I'll admit it: I used to scoff at painter's tape. Sure, I used it to stick things to my wall in college to as the adhesive for many a DIY project, but when it came to actually painting my walls—well, I was always more of a "give me a paint roller and a glass of wine, and I'll get this job done" gal than a careful measurer. Painting was work enough—did I really have to spend precious hours outlining EVERY wall in a thin strip of masking tape? It just seemed so tedious. But then, the longer I lived in my spaces, the more those little baseboard drips and ceiling scuffs began to bother me. And when you reach the point of needing to painstakingly touch up your moldings with white paint, you really began to wish you'd just sucked it up and used painter's tape in the first place—trust me. So, to save you all a similar fate, here's all you need to know about the tape and how best to use it.
What is painter's tape?
Well, pretty much what it sounds like: the term is used to refer, generally, to any tape used by painters to ensure clean lines and zero spill. Yes, it's the same as masking type, though the masking tape we usually see in craft projects has a lower adhesion than most painter's tape (more on that below). But there are several different types of painter's tape. Here are the two main discrepancies:
- Size: Painter's tape comes in a variety of sizes; a narrower roll will be more adept at getting into corners or taping off small areas, while a wider one will give more protection, even acting as a barrier over a baseboard, for example, or covering up window panes when you're painting muntins (those are the wood or metal strips between the panes of glass in a window—the more you know).
- Stickiness: Painter's tape also comes in a wide range of stickiness. You'll want to use an extra-sticky one on especially grainy surfaces, like brick or stone, and a less-adhesive version if you're covering anything delicate.
What kind should I use?
As stated above, it all depends on what kind of project you're doing. Opt for more adhesive for hard-to-stick-to surfaces and less for anything delicate or where paint might chip or peel. A good go-to (which falls in the middle of the spectrum on both width and adhesion) is Scotch Blue .94-inch tape.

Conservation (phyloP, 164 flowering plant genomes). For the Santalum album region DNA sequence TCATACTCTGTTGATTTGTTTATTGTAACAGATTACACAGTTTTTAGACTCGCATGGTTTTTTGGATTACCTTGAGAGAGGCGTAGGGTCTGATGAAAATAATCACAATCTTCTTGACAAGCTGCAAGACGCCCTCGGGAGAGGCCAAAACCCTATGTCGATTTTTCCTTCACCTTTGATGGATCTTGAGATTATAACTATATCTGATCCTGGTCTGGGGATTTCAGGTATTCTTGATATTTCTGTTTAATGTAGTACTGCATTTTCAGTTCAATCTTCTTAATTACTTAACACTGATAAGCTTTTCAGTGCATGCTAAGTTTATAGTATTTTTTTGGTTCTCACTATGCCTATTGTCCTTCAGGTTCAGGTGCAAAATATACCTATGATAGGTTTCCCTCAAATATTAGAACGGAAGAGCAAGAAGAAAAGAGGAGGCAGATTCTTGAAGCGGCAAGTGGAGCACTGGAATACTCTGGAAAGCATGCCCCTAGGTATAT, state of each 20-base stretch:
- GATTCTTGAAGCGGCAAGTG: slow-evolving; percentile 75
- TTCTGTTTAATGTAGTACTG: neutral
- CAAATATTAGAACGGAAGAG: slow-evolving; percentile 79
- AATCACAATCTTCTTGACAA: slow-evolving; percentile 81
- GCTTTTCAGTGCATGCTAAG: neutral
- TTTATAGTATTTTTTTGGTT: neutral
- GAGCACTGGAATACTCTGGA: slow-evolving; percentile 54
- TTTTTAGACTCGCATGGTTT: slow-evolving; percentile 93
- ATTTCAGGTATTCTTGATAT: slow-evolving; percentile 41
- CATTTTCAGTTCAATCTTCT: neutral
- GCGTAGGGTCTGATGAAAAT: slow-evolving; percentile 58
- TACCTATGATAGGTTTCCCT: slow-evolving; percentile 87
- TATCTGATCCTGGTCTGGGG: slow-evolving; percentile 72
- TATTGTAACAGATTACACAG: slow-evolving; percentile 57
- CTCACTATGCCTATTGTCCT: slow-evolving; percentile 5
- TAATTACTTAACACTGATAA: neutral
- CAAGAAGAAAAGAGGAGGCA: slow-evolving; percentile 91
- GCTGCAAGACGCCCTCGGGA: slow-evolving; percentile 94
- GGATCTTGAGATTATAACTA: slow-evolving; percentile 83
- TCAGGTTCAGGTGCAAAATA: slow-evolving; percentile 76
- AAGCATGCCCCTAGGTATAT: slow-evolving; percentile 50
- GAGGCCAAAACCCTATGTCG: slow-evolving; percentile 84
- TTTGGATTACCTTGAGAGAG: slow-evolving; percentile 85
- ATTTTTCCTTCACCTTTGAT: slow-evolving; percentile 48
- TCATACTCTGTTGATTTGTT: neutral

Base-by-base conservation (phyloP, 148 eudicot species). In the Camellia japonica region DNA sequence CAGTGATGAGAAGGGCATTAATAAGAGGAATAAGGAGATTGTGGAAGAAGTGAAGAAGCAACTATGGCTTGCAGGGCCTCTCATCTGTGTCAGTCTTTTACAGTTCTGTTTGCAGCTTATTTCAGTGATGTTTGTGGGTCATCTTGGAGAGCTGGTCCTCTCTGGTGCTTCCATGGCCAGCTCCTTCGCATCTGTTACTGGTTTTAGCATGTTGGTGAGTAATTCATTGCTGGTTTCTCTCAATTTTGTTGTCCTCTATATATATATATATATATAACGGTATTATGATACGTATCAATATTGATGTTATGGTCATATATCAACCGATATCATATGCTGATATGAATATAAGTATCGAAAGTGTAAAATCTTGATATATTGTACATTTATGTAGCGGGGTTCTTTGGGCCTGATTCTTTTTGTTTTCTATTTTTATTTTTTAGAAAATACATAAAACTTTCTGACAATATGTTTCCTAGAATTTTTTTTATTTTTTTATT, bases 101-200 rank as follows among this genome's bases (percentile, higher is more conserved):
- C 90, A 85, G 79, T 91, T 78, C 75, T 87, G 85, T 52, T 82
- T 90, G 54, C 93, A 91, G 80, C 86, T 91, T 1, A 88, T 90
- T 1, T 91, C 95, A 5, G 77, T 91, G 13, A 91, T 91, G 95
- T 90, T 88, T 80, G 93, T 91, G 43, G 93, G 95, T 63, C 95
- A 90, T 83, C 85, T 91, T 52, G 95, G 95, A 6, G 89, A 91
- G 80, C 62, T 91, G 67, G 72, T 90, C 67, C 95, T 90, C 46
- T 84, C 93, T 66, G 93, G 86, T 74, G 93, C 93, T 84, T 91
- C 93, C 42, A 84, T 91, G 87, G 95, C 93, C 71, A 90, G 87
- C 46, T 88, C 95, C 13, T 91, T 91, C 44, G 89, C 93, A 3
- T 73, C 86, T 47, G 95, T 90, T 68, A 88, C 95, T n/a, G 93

How do I use it when painting a wall?
Think of yourself as essentially creating a border around what you want to paint. If you're painting one wall, cordon it off with tape. If you're painting an entire room, cordon off the bottom and top of the wall, around any door or window frames, A/C units or other built-in electric items (but take off your switch and electric plates pre-paint job), or any other molding.
First things first: You'll want to clean off the molding, baseboard, frames, or other places you're affixing the tape (much like you'll clean the wall before priming) to ensure it will stick.
Now, time for the tape. Securing painter's tape isn't as difficult as it might seem: If you secure one edge evenly in the direction you want to tape, then unroll 6- to 8-inch sections at a time and press them straight against the wall before securing, you should be fine (just make sure you press the tape all the way down onto the molding or wall you're affixing it to). If you want an extra dose of certainty, though, you can align the tape with a ruler, wallpaper applicator, or other straight-edged tool against the wall. Use an X-acto knife for precise corners. For extra protection above windowsills, door frames, or wider baseboards, you can tape on masking paper to act as a shield (though most projects—and careful application—won't really require this).
How do I use it when painting a ceiling?
For a ceiling, you can simply flip the same process, but for added protection, you may want to tape paper or plastic up to protect walls from stray drips—especially if you're using a roller. (Reminder: Here's how best to paint a ceiling).
How do I remove it?
The most important thing to know about removing tape is when to do it. It's best to wait until the paint is completely dry—that way, you avoid any late-in-the-game drips from still-wet walls AND avoid the possibility of smudging unpainted surfaces with wet paint stuck to the tape. For extra precision (and especially if you have a thick later of paint abutting the edge of the tape), use a knife to gently score the edge of the tape to ensure a clean peel.
Anything else I can do with it?
Besides its simplest use of ensuring neatly-painted walls, painter's tape can also be used in more decorative pursuits: Use it to create a pattern for a pretty painted floor, a graphic mural, or any other linear design throughout the home. One of my personal favorite inventive uses? The mock paneling in this black-and-white room by Yorgos Scarpidis of Scarpidis Design (yes, that black trim is TAPE!). It's the perfect design detail for a temporary space.
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